Singapore prides itself on coming up on top globally in many fields - not least its economy and education system. But somehow, an Olympic gold has remained an elusive dream.
Despite having sent athletes to most Olympic summer games since 1948, the wealthy South East Asian nation can only boast two silver medals.
Feng Tianwei, Li Jiawei and Wang Yuegu - who took second place in women's team table tennis at the 2008 Beijing games - are keeping hopes for another medal alive in London this month.
More than half of Singapore's 23-strong team in London are Olympic first-timers - ''a very encouraging sign for sports in Singapore'', chef de mission Jessie Phua said in a statement.
Nonetheless, men and women in the island nation pursuing dreams of a professional sports career or an Olympic gold find themselves facing several hurdles.
For a start, young athletes find themselves juggling training schedules with pressure to perform well in school - academic excellence is still valued above all else in Singapore.
''Even when going overseas to compete, they bring their books,'' said Singapore National Olympic Council secretary general, Chris Chan.
One of Singapore's rising stars competing in London is 17-year-old Joseph Schooling. Named Sportsman of the Year recently, he is attending school in the US and has already swum in the same event as his hero Michael Phelps.
To cope, he says via email, he has ''to be disciplined and work out a schedule''.
Asked what could be done to support athletes such as himself, he listed the deferment of national service - male Singaporean citizens have to enrol in the military for two years of full time service at the age of 18.
''So athletes can serve after their sporting career is over, as national service is also an important element to the country,'' he said.
The country's most successful sports star, Fandi Ahmad, was the first Singaporean footballer to play in Europe and, according to local media, the country's ''first millionaire sportsman when he turned 30 in 1993''.
But the option of a professional sporting career is available to few. Many have day jobs and take annual leave to train and travel for competitions.
''Our athletes have a lot to lose if they train full time,'' said Mr Chan.
To be sure, the Singapore government has invested considerably in the country's sporting ambitions.
The S$75m ($60m; £38m), eight-year-old Singapore Sports School was established to nurture young athletes in a ''world-class'' sports environment that also promises ''academic rigour''. Several of its students are among the nation's London 2012 team.
In 2009, an Olympic Pathway Programme was set up to support athletes training for the games, with the future goal of establishing a national sports institute. More than half of the S$6.5m fund has been used in support of 11 athletes from four sports, said the Ministry of Community Development, Youth and Sports in May.
In another effort to boost its standing in the global sporting arena, Singapore organised the inaugural Youth Olympic Games (YOG) in August 2010, to the tune of more than S$380m - three times the original budget.
Responding to criticism, the ministry said that the event, the largest of its kind ever in the country, was ''a major branding opportunity''.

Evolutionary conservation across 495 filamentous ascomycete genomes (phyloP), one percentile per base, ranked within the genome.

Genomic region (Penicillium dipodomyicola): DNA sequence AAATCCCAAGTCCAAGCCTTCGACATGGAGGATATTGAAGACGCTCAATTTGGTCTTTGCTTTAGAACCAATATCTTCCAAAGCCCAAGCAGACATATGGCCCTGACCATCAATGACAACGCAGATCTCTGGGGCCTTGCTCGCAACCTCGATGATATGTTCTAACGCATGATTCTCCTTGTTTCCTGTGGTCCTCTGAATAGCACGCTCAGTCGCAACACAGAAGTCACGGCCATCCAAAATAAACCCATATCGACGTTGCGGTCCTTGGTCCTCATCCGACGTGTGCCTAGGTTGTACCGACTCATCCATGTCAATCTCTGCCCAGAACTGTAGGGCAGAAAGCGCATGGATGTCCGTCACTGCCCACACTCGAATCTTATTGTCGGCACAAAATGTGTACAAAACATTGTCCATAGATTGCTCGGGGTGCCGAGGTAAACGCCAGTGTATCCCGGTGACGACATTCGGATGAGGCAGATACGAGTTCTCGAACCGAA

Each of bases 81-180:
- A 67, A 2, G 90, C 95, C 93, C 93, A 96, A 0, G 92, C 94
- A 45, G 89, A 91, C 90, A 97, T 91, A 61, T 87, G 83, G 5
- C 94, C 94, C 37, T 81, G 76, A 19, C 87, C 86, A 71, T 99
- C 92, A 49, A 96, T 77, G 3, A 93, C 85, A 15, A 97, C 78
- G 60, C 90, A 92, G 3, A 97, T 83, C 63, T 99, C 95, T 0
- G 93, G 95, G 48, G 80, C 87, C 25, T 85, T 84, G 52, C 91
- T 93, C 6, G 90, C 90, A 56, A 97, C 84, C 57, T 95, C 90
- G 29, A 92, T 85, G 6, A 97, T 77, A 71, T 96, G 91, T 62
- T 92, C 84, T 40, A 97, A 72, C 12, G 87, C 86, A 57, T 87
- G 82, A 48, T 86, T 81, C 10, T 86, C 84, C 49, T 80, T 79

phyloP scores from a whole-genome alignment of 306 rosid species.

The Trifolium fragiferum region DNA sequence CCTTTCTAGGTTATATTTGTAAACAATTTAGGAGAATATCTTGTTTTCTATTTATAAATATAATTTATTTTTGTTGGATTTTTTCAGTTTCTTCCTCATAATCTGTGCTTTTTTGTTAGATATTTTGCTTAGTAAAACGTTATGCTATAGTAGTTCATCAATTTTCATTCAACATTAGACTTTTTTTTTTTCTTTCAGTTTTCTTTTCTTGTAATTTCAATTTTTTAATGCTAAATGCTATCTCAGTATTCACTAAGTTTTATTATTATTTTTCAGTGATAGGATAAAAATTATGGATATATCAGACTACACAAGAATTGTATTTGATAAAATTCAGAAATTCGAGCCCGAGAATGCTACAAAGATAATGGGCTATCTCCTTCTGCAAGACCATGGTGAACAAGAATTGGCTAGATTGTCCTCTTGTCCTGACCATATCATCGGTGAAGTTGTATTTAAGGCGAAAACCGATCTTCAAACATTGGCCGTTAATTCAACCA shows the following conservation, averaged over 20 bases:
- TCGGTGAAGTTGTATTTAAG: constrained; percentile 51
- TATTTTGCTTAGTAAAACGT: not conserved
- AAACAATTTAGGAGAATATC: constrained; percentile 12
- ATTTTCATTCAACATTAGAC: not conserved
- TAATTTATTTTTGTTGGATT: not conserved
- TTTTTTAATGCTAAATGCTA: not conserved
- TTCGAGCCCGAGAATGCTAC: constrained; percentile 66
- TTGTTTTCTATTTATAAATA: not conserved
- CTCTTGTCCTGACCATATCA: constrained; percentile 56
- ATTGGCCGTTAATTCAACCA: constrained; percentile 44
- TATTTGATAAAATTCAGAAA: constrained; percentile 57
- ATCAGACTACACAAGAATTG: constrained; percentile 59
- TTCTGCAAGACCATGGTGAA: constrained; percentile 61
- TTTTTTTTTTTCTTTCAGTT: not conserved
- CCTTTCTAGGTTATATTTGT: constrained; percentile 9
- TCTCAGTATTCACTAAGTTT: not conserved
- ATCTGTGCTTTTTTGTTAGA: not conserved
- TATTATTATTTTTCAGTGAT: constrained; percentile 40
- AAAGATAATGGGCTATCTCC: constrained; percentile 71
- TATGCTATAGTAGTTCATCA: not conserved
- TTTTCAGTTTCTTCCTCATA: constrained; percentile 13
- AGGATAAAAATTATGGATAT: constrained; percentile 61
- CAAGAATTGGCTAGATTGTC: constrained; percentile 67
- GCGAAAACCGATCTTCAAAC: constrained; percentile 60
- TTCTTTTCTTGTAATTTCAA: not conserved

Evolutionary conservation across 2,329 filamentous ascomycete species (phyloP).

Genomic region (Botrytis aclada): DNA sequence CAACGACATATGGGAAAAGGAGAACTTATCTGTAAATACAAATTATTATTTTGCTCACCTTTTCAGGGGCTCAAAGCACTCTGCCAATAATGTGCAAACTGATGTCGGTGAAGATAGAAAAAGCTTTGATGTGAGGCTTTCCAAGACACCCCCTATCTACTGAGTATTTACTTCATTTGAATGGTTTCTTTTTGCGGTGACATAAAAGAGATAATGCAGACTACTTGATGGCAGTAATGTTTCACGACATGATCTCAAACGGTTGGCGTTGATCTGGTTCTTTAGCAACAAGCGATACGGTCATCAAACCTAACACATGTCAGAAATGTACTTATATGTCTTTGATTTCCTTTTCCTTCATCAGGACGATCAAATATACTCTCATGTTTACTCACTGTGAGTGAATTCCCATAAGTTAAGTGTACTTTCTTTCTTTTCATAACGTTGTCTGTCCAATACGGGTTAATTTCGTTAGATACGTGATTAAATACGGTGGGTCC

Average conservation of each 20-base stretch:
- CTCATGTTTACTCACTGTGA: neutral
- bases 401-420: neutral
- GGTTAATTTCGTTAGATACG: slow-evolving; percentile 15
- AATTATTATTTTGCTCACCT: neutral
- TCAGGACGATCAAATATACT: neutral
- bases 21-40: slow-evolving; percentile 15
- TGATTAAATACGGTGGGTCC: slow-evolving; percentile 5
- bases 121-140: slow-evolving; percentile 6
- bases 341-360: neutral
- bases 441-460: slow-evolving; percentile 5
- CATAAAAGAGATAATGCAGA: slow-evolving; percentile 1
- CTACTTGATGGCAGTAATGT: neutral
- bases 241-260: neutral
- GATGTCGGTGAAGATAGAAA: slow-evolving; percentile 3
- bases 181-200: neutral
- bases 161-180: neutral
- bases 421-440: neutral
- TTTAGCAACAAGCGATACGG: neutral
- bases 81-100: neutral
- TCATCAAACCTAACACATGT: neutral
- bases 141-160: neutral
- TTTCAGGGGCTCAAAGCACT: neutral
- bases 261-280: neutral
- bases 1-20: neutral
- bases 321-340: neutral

''To put things in perspective, the YOG was one third the size of the Summer Olympics, but our expenditure was less than 10% of the most recent Games,'' the ministry said.
'Passion and enthusiasm'
Following the 2008 games, a debate erupted over the import of sports stars from overseas under the Foreign Sports Talent Scheme - Singapore's medallists, Feng, Li and Wang hailed from China.
The government maintains that the scheme was meant to complement Singapore's sports development, and the commitment remains to nurture home-grown athletes.
Foreign-born athletes have come to be embraced by many in the country. But, locals maintain, having a small talent pool is not an issue, as countries with similar sized populations such as Norway and New Zealand have managed to win Olympic medals.
The issue lies more with the lack of a systemic and holistic approach toward identifying sporting talent, said Mr Chan.
''When we spot a young athlete, it is more by chance,'' he added.
Fundamentally, Singapore lacks a real sporting culture, said nominated Member of Parliament Nicholas Fang, a former national fencer, and triathlon and pentathlon athlete.
Without a ''broad base of passion and enthusiasm'' for sports, it is hard to build an ''ecosystem'' to support athletes who want to pursue their sporting dreams, he added.
Singapore's latest effort involves a massive report, titled Vision 2030, aiming to pull together ideas and views from various sectors and the public on the development of sports.
There are also concerted attempts to get the nation to rally behind the ''Team Singapore'' athletes at the games in London.
But away from the excitement, the issue goes back to dollars and common sense.
''You can't make a living playing badminton full time,'' said Mr Chan.
The council, he added, had been helping athletes seal corporate sponsorship deals. These could extend a sporting career by a year or two at a time.
Incentives for the private sector to stage more sports events would help create a more vibrant sporting culture, said Mr Fang. But, ultimately, efforts have to be ''driven at all levels'', he added.
''We have to remove the stigma that sports versus 'real issues' like academics and careers is a zero-sum game.''